Kara Crush

Don’t tell my husband. I have a crush on someone else.

It’s a romance à la Hollywood. At first, I found the object of my crush annoying. Overtime, my admiration for that person grew. Then came the moment that made me feel close. In the denouement, I let my feelings known. The (happy) End.
My crush is Kara Goucher, the top-ranked American runner, who finished third in her first attempt at a marathon in New York City in 2008. I watched her on television, running right behind the world’s champions in a distance that was new to her and being cheered by a public that welcomed back home the Queens-born athlete. On TV, Kara was keeping up with the U.K. champion Paula Radcliffe on the Queensboro Bridge. That image got stuck in my memory, partly because I was there a year earlier, on that same bridge, about to come up First Avenue, where my then boyfriend — now husband — and my father were waiting to cheer me. Now there was Kara with her black necklace and black sleeves, looking beautiful after running 16 miles (26 km) at a grueling pace. My husband, like all men who’ve laid eyes on the good-looking athlete, was smitten. I was annoyed.
 (Kara Goucher at the 2009 Boston Marathon. Author: Stewart Dawson.)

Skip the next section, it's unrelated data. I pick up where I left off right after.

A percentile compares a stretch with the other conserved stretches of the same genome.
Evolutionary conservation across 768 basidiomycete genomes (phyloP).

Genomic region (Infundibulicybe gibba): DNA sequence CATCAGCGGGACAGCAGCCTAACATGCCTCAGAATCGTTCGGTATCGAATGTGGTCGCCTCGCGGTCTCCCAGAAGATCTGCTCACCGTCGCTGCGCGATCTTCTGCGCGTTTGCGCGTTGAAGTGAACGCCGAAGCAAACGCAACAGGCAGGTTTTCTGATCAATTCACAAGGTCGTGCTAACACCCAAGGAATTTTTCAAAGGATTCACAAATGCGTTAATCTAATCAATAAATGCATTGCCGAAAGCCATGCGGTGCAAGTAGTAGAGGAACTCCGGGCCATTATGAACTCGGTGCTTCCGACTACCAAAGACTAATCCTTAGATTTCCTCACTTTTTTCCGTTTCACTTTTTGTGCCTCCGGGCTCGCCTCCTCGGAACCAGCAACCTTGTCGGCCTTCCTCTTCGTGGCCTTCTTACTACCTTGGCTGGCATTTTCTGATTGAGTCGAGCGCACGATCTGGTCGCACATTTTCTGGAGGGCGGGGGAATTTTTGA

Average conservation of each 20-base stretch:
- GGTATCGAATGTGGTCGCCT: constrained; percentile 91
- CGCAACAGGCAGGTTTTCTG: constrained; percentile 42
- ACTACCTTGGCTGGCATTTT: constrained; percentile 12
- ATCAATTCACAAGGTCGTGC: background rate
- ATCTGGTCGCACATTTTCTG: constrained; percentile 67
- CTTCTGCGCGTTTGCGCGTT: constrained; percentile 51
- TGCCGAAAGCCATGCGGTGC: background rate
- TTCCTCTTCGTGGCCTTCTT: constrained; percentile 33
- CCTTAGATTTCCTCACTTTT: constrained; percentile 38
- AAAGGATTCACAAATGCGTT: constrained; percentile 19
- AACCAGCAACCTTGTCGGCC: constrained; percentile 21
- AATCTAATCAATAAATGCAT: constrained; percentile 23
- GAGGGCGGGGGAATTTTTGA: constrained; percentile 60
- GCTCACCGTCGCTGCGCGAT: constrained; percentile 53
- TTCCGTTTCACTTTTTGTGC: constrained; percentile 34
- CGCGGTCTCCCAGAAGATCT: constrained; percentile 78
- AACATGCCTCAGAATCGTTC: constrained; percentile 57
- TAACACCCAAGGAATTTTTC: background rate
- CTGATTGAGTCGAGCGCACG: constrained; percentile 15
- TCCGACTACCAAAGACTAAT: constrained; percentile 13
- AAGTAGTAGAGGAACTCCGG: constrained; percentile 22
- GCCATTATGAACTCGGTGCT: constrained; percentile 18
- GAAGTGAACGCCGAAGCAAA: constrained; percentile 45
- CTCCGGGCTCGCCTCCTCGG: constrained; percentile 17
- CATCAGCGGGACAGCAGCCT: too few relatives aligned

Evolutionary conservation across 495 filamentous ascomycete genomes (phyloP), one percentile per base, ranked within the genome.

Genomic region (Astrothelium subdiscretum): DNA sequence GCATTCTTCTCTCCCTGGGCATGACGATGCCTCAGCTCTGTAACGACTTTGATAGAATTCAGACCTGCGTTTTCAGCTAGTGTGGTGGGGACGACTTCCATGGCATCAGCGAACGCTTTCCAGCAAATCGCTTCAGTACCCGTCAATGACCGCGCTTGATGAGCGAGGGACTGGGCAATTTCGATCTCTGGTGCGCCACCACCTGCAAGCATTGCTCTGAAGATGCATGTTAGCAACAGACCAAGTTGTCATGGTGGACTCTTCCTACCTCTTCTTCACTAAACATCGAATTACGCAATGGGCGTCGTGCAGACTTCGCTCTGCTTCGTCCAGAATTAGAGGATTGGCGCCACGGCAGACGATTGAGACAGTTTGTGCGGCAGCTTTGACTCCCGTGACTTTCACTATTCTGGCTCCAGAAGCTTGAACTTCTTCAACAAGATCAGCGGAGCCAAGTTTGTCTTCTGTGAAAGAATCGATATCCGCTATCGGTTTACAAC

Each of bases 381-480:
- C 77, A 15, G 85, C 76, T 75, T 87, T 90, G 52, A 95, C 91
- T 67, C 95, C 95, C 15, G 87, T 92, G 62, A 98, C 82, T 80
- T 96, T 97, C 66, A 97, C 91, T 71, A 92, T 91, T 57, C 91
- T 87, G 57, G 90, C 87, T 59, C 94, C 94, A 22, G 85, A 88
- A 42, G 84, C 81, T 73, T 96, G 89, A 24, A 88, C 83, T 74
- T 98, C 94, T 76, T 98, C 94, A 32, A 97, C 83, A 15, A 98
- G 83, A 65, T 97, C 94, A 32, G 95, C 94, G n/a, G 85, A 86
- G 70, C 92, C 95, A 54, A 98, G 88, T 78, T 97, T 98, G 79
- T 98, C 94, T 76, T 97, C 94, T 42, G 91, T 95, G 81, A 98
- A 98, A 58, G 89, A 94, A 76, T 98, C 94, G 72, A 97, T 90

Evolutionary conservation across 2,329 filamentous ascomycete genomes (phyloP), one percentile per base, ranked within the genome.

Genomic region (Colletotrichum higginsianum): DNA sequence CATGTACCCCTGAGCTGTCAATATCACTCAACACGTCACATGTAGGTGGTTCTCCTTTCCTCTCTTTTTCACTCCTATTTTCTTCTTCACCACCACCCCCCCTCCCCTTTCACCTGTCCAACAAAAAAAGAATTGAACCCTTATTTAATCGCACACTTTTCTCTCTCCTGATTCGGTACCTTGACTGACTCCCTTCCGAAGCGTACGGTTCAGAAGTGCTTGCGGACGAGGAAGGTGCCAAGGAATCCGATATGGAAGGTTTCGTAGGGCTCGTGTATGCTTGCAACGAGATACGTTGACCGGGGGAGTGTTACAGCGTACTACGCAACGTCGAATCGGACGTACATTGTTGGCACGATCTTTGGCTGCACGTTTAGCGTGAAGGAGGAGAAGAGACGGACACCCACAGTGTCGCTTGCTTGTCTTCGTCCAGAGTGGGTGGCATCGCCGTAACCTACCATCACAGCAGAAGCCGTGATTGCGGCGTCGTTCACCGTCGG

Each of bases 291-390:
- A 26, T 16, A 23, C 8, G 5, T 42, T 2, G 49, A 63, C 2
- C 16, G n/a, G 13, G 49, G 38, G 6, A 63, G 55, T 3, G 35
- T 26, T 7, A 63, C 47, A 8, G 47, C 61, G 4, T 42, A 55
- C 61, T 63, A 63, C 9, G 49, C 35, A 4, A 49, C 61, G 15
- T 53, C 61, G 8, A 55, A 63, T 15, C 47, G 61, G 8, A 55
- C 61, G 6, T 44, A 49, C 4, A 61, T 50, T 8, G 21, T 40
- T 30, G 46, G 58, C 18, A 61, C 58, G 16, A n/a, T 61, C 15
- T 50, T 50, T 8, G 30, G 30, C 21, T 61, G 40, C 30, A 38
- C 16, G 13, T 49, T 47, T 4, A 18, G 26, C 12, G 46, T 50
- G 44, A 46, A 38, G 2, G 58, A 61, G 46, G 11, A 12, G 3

Six months later, Kara was under a lot of pressure at the start of the Boston Marathon. She had graduated from being a surprise third in her New York debut to a favorite in Boston. An entire nation — or at least its runners — dreamed of an American victory on Patriot’s Day. The last American female winner in Boston was Lisa Larsen Weidenback in 1985, when Kara was 7. When Kara came third, she cried. She was disappointed. But she had started her career on 1,500 meters, 5,000 meters and 10,000 meters, and that day she proved she wasn’t a one-time marathon wonder. I was in awe.
I became infatuated after reading the cover story in the March 2010 issue of Runner’s World magazine. In it, Kara Goucher candidly talks about her crises of confidence and setbacks, including being beaten by her sister — who’s about four years younger — at a high-school race and having to walk during her first 10k race. I could relate to her fears and her insecurity. She didn’t sound fake in a way a Hollywood actress might say in an interview she’s insecure about her body (yeah, right). “Everyone has their weakness,” she said in the article. “Mine is confidence.” The fact that she has to overcome mental demons makes her an even greater champion. According to the article, she’s now taking some time off to start a family. Whenever she comes back, I’ll be a fan.

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